Maybe, Keller says, legal experts will find would-be applicants are instead eligible to apply for permanent residency or a green card. It’s hoped, he tells me, that people will be able to renew their exemption from deportation when their two years run out.
He says, “tell the truth,’’ explains translator Karina, a University of Minnesota student majoring in sociology and Chicano studies who is also here to begin the deferral process.
Born in Mexico, Karina crossed the Mexican-American border in 2001 at age 9 with her grandmother to escape poverty and to join her mother who had a stable job and home for them here.
A college senior whose tuition is being paid for by a private, anonymous donor, she says the reality of her illegal status and the fact that makes her ineligible for a Social Security number, hit her recently. “What am I going to do? I’m going to have two degrees and I can’t even get an internship. I was losing hope a little bit,’’ she says.
While two of her siblings dropped out of high school because they saw no future in education, she aimed higher. “I want a better future. I want to be a model. To have a better future one must have an education to get ahead in life,’’ she says.
Karina hopes the deferral will allow her to go to graduate school and start a career in education administration with the aim of bettering the graduation rates for Latino students.
After the presentation she will be one of 120 people lucky enough to walk away with an appointment to consult with a lawyer. Earlier this month about 300 persons attending a similar workshop in Minneapolis did the same. Monday, 20 more applicants were put on a wait list. Twenty other people were deemed ineligible.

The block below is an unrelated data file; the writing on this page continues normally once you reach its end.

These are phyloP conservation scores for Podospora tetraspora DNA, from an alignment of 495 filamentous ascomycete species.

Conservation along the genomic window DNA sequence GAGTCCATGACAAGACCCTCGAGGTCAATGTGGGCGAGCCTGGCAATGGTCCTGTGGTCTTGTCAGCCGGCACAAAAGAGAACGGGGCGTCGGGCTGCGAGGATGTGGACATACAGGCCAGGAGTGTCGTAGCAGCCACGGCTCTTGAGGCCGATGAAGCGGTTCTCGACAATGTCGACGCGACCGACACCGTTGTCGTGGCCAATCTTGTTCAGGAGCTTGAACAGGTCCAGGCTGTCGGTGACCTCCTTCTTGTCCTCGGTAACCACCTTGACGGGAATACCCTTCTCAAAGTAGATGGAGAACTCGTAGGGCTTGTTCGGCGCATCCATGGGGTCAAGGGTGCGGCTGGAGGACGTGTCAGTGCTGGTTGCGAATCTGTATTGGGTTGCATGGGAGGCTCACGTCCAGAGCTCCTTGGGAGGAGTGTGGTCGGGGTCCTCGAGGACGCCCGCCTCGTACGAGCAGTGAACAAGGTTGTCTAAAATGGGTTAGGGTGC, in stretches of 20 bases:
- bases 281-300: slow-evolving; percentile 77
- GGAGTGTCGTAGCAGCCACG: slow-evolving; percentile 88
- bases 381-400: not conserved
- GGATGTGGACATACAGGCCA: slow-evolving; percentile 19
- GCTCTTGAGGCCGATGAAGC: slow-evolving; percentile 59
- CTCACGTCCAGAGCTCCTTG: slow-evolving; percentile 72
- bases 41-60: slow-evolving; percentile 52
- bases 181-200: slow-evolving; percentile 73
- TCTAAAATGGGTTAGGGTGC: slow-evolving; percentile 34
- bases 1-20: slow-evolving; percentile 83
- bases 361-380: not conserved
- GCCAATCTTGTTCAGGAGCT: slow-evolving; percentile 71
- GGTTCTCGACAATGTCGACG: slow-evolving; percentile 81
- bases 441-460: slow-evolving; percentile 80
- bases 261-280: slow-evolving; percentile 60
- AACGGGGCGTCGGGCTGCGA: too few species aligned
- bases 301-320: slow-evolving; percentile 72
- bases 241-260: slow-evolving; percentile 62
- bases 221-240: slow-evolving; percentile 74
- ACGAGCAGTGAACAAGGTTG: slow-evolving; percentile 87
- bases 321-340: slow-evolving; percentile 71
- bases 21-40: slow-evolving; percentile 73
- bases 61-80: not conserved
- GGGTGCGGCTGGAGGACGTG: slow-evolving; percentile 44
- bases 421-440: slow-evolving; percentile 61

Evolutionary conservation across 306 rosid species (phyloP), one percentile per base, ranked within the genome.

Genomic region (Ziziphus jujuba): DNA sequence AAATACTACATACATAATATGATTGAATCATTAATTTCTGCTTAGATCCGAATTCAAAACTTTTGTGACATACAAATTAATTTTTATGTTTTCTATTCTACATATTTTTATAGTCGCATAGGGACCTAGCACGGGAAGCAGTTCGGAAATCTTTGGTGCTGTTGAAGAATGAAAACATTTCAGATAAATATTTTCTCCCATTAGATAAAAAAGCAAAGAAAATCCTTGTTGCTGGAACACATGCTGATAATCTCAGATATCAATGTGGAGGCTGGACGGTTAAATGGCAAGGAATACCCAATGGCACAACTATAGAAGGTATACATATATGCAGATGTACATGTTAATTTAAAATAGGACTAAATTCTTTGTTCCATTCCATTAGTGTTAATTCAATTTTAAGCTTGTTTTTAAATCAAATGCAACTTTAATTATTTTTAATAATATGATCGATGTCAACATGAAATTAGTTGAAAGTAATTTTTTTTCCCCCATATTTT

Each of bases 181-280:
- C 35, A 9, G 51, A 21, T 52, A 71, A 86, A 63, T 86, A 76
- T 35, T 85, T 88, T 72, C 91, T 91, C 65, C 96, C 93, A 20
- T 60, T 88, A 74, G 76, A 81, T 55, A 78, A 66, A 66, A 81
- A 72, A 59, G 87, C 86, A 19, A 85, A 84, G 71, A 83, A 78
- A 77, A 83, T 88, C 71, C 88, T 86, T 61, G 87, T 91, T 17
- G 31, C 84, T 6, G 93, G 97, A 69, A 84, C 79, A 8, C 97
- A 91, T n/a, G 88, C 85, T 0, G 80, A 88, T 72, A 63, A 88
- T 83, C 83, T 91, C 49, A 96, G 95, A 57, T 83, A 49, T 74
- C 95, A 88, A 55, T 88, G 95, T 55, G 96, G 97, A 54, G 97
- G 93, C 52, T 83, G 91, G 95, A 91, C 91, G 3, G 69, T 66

The state demographer estimates between 2,500 and 4,100 Minnesotans could qualify for the deferral program.
‘All my ducks in a row’
I talked with hopefuls.
Julio tells me he is hard-working and law-abiding, that he thinks he qualifies for the program, if only he can gather all his documentation, including a birth certificate, but he wants to be sure, to “have all my ducks in a row,’’ he says, before applying.
He wants me to know he believes the United States has the right to protect its borders from people who enter illegally. Only, he was a child when he came here. What was he to do, run away from his parents rather than cross illegally into the United States?
At his side is his sister Angelica, age 24, a certified nursing assistant and single mother of the 6-month-old in her arms and a 7-year-old. Born in Guatemala, Angelica says she was carried illegally into the country in her mother’s arms.
Her dream? “I would be able to go back to college and keep pursuing my nursing. I’ll be able to live better, literally breathe better,’’ she says.
Hugo Gamaliel Nunez, 25, is the exception in the group, giving me his full name. A high school graduate boasting of a 2.7 GPA and a handful of outstanding academic achievement awards, he needs a Social Security number to apply for college loans.
Brought here by his mother from Guadalajara, Mexico, when he was 3, he’s been getting by being self-employed, doing roofing and scrap metal work, or was until, he says, he was assaulted and robbed. A friend reported the incident and his illegal status came to the attention of immigration and customs officials.
“This would make a huge impact, basically bettering myself, give me opportunities I have never had before,’’ Nunez says.
Nineteen-year-old, dark-haired Laura, too, was born in Mexico. She came here at age 8 with her parents, who overstayed their visa.
“I’m hoping to get the permit so I can go to college, work and get my license,’’ she says, while comforting her 7-month-old baby. She wants to study criminal justice or psychology.
Friend Karla, 16, enrolled in a Minneapolis high school and earning ‘A’s and ‘B’s, is nervous and has questions.
“You’re scared, what if it’s not true? When I heard it’s a permit for like two years, I’m like what can you study for two years? What if it’s not going to happen like they said it would?’’